Modern soul and R&B doesn’t get any better than this. Nick Black isn’t content, however, to just regurgitate genre clichés on his second album Deep Blue. This ten song release goes far beyond giving an approving nod to the past and, instead, uses the genre as a vehicle for musical exploration without ever lapsing into imitation. Many of the album’s songs stretch the audience’s expectations of typical sonic textures in this type of music and plays with dynamics, tempo, and rhythm in surprising ways. The surprise, however, will leave few listeners squirming or uncomfortable. Instead, older fans of the genre will come away from this release deeply impressed by Black and his band’s seemingly endless ingenuity. There’s no doubt that Black and his cohorts slaved mightily to make this come out so good, but there’s equally little doubt that they make it sound effortless, as if there’s songs were written minutes before they committed them to recording.
“Ocean” takes some potentially stilted sentiments and makes them all its own. The brass section is prominent on this track and it’s striking and unusual how well the guitar work complements their boisterous color. This is, of course, due to the restraint shown from both instruments. There’s some piano interspersed with the arrangement adding another strain of color. Black’s vocal, utterly lacking self-consciousness and technically beautiful, never overshadows the music and, instead, weaves itself fully into the fabric of the song. There’s an unusual child-like beauty in the second track’s deceptive simplicity. “Grownups” is one of the most endearing recent songs in a classic tradition – sexually wooing rarely comes off so sly, yet never lasciviously. This kind of likability and upswing is hard to pull off without lapsing into cliché, but Black makes it all impressively snap. He fully gives himself over to the lyrics in such a way that there’s nothing unduly coy and the musicians wrap it up with confident, freewheeling spirit. The effect isn’t as prominent on the song “Falling in Life”, but the lyric turns on a neat enough little inversion for its chorus and the concept driving the song’s subject matter may be familiar, but Black definitely brings the same distinctive touch he has a musician to bear often on the lyrics.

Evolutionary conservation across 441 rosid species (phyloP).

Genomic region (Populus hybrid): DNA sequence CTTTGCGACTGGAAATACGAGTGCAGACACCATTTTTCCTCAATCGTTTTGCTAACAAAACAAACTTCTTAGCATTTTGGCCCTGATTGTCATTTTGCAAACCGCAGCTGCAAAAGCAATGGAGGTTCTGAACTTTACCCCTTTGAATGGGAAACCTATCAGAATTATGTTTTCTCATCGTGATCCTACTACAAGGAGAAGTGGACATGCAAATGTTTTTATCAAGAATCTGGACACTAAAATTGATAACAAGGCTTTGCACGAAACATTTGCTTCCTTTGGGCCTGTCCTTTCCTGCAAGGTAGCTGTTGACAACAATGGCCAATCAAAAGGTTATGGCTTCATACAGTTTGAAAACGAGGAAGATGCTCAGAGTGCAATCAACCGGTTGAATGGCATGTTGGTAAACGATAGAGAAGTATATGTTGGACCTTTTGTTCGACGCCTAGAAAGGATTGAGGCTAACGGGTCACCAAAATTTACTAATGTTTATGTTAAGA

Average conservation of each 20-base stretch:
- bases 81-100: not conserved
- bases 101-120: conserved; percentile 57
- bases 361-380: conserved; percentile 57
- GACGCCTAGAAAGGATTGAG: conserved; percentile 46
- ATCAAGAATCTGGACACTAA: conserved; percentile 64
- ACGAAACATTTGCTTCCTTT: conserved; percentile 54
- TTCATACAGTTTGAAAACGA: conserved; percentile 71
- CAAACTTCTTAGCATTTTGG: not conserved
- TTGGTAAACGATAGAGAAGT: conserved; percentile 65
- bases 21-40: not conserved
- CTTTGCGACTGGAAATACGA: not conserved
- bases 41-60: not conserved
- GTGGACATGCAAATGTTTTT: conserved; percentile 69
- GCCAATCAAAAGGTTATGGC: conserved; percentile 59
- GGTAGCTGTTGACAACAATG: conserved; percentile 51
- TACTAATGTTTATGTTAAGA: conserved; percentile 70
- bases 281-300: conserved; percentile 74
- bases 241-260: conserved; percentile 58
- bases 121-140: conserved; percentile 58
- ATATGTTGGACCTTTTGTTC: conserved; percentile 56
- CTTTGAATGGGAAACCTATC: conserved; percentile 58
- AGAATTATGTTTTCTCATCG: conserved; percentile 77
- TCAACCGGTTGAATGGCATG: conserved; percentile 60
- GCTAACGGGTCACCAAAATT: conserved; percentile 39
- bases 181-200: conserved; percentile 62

A twinkling piano flourish opens “D.I.Y.” before the ballad begins in full. Keyboards and well placed, stripped down drumming primarily carry the song, but warm dollops of guitar splash across its surface. The vocal shows the same patience the band exhibits and an immense willingness to caress the potentially formulaic lyrics with enough emotive fire to make them greater. “Let’s Be Glad”, naturally, diminishes the soul and R&B flavors dominating the album in favor of a much stronger gospel feel than heard on the earlier tracks. The song’s second half picks up the tempo and Black takes over with a much higher gear, great backing vocals, and powerful lyrics he conveys without a hint of irony or over-emphasis. Acoustic guitars come in for the opening of “The Worst You Can Do” and Black attunes his voice to its needs with impressive results. The personal aspect suggested by the second to last track “Don’t Leave Louise” raises its stakes higher than more generalized lyrics might have and Black takes advantage of that with a vocal that grabs the heart. Grabbing your attention is the order of the day for Nick Black’s Deep Blue, but prodding your emotions is something more. Deep Blue covers all of the bases.